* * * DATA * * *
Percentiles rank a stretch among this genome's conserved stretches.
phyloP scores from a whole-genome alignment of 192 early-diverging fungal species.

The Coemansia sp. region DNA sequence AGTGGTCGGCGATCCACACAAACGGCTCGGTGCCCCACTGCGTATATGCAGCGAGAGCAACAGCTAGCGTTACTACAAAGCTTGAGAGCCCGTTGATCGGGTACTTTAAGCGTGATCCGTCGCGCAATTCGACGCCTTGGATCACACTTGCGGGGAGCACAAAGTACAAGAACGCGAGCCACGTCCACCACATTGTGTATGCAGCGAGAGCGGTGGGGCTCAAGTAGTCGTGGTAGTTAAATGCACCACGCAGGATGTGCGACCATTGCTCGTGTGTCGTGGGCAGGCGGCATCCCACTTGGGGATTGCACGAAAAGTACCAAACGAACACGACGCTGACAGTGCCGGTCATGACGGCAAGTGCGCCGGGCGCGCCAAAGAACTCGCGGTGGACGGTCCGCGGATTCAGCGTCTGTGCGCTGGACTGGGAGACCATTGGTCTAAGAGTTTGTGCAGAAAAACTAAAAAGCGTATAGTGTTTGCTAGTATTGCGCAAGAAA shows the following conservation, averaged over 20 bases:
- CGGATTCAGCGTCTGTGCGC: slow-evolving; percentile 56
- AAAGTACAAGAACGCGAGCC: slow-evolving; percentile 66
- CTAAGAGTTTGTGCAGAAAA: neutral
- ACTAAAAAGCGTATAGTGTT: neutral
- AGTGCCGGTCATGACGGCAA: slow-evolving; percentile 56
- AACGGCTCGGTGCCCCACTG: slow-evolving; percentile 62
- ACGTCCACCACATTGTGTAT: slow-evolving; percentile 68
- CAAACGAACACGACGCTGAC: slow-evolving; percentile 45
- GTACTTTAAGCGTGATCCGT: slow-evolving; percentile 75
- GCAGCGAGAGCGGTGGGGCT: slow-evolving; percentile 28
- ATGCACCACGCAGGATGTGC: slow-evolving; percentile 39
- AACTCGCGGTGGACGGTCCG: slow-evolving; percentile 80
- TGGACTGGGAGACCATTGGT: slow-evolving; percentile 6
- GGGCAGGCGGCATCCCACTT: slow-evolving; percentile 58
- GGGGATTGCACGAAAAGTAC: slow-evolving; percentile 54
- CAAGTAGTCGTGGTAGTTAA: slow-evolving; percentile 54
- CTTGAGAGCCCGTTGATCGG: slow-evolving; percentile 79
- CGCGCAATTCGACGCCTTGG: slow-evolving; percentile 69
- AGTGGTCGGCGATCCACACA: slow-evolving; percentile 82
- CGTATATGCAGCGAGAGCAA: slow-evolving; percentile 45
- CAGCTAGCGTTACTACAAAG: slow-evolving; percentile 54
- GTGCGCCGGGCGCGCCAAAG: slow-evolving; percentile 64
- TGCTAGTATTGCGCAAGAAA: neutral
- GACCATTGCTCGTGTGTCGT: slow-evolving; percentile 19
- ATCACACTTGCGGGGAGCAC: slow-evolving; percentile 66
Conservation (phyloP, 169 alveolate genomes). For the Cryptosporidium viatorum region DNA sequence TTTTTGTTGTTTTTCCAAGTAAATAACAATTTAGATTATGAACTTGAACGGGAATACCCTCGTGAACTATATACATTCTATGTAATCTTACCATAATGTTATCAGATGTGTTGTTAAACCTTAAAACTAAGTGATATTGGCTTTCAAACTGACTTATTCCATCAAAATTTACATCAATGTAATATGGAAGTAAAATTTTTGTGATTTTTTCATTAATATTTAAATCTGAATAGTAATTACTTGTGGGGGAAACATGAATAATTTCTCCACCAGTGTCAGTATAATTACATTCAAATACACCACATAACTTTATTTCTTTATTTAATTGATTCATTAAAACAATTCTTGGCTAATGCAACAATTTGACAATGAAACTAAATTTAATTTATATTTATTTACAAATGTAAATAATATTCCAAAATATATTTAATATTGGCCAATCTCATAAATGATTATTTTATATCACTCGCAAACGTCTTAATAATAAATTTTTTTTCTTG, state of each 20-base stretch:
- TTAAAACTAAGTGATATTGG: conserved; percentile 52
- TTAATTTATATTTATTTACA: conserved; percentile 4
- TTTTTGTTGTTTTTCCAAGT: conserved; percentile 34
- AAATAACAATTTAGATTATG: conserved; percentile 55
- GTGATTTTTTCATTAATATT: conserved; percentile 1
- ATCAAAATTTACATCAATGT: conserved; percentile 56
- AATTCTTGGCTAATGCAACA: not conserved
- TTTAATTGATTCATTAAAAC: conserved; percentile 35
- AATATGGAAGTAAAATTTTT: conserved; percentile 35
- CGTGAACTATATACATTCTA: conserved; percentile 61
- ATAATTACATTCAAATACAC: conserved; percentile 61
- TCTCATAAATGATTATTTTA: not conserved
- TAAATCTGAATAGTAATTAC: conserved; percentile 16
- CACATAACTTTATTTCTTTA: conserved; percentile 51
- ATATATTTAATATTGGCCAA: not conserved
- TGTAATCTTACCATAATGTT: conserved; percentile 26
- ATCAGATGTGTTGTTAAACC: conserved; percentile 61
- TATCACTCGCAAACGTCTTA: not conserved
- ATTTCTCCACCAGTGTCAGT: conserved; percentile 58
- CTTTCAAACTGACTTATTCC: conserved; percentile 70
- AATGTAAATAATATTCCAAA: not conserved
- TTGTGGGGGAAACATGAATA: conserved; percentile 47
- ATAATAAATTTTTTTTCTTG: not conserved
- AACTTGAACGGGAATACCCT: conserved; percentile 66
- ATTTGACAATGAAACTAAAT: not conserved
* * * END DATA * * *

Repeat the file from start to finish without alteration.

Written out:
Percentiles rank a stretch among this genome's conserved stretches.
phyloP scores from a whole-genome alignment of 192 early-diverging fungal species.

The Coemansia sp. region DNA sequence AGTGGTCGGCGATCCACACAAACGGCTCGGTGCCCCACTGCGTATATGCAGCGAGAGCAACAGCTAGCGTTACTACAAAGCTTGAGAGCCCGTTGATCGGGTACTTTAAGCGTGATCCGTCGCGCAATTCGACGCCTTGGATCACACTTGCGGGGAGCACAAAGTACAAGAACGCGAGCCACGTCCACCACATTGTGTATGCAGCGAGAGCGGTGGGGCTCAAGTAGTCGTGGTAGTTAAATGCACCACGCAGGATGTGCGACCATTGCTCGTGTGTCGTGGGCAGGCGGCATCCCACTTGGGGATTGCACGAAAAGTACCAAACGAACACGACGCTGACAGTGCCGGTCATGACGGCAAGTGCGCCGGGCGCGCCAAAGAACTCGCGGTGGACGGTCCGCGGATTCAGCGTCTGTGCGCTGGACTGGGAGACCATTGGTCTAAGAGTTTGTGCAGAAAAACTAAAAAGCGTATAGTGTTTGCTAGTATTGCGCAAGAAA shows the following conservation, averaged over 20 bases:
- CGGATTCAGCGTCTGTGCGC: slow-evolving; percentile 56
- AAAGTACAAGAACGCGAGCC: slow-evolving; percentile 66
- CTAAGAGTTTGTGCAGAAAA: neutral
- ACTAAAAAGCGTATAGTGTT: neutral
- AGTGCCGGTCATGACGGCAA: slow-evolving; percentile 56
- AACGGCTCGGTGCCCCACTG: slow-evolving; percentile 62
- ACGTCCACCACATTGTGTAT: slow-evolving; percentile 68
- CAAACGAACACGACGCTGAC: slow-evolving; percentile 45
- GTACTTTAAGCGTGATCCGT: slow-evolving; percentile 75
- GCAGCGAGAGCGGTGGGGCT: slow-evolving; percentile 28
- ATGCACCACGCAGGATGTGC: slow-evolving; percentile 39
- AACTCGCGGTGGACGGTCCG: slow-evolving; percentile 80
- TGGACTGGGAGACCATTGGT: slow-evolving; percentile 6
- GGGCAGGCGGCATCCCACTT: slow-evolving; percentile 58
- GGGGATTGCACGAAAAGTAC: slow-evolving; percentile 54
- CAAGTAGTCGTGGTAGTTAA: slow-evolving; percentile 54
- CTTGAGAGCCCGTTGATCGG: slow-evolving; percentile 79
- CGCGCAATTCGACGCCTTGG: slow-evolving; percentile 69
- AGTGGTCGGCGATCCACACA: slow-evolving; percentile 82
- CGTATATGCAGCGAGAGCAA: slow-evolving; percentile 45
- CAGCTAGCGTTACTACAAAG: slow-evolving; percentile 54
- GTGCGCCGGGCGCGCCAAAG: slow-evolving; percentile 64
- TGCTAGTATTGCGCAAGAAA: neutral
- GACCATTGCTCGTGTGTCGT: slow-evolving; percentile 19
- ATCACACTTGCGGGGAGCAC: slow-evolving; percentile 66
Conservation (phyloP, 169 alveolate genomes). For the Cryptosporidium viatorum region DNA sequence TTTTTGTTGTTTTTCCAAGTAAATAACAATTTAGATTATGAACTTGAACGGGAATACCCTCGTGAACTATATACATTCTATGTAATCTTACCATAATGTTATCAGATGTGTTGTTAAACCTTAAAACTAAGTGATATTGGCTTTCAAACTGACTTATTCCATCAAAATTTACATCAATGTAATATGGAAGTAAAATTTTTGTGATTTTTTCATTAATATTTAAATCTGAATAGTAATTACTTGTGGGGGAAACATGAATAATTTCTCCACCAGTGTCAGTATAATTACATTCAAATACACCACATAACTTTATTTCTTTATTTAATTGATTCATTAAAACAATTCTTGGCTAATGCAACAATTTGACAATGAAACTAAATTTAATTTATATTTATTTACAAATGTAAATAATATTCCAAAATATATTTAATATTGGCCAATCTCATAAATGATTATTTTATATCACTCGCAAACGTCTTAATAATAAATTTTTTTTCTTG, state of each 20-base stretch:
- TTAAAACTAAGTGATATTGG: conserved; percentile 52
- TTAATTTATATTTATTTACA: conserved; percentile 4
- TTTTTGTTGTTTTTCCAAGT: conserved; percentile 34
- AAATAACAATTTAGATTATG: conserved; percentile 55
- GTGATTTTTTCATTAATATT: conserved; percentile 1
- ATCAAAATTTACATCAATGT: conserved; percentile 56
- AATTCTTGGCTAATGCAACA: not conserved
- TTTAATTGATTCATTAAAAC: conserved; percentile 35
- AATATGGAAGTAAAATTTTT: conserved; percentile 35
- CGTGAACTATATACATTCTA: conserved; percentile 61
- ATAATTACATTCAAATACAC: conserved; percentile 61
- TCTCATAAATGATTATTTTA: not conserved
- TAAATCTGAATAGTAATTAC: conserved; percentile 16
- CACATAACTTTATTTCTTTA: conserved; percentile 51
- ATATATTTAATATTGGCCAA: not conserved
- TGTAATCTTACCATAATGTT: conserved; percentile 26
- ATCAGATGTGTTGTTAAACC: conserved; percentile 61
- TATCACTCGCAAACGTCTTA: not conserved
- ATTTCTCCACCAGTGTCAGT: conserved; percentile 58
- CTTTCAAACTGACTTATTCC: conserved; percentile 70
- AATGTAAATAATATTCCAAA: not conserved
- TTGTGGGGGAAACATGAATA: conserved; percentile 47
- ATAATAAATTTTTTTTCTTG: not conserved
- AACTTGAACGGGAATACCCT: conserved; percentile 66
- ATTTGACAATGAAACTAAAT: not conserved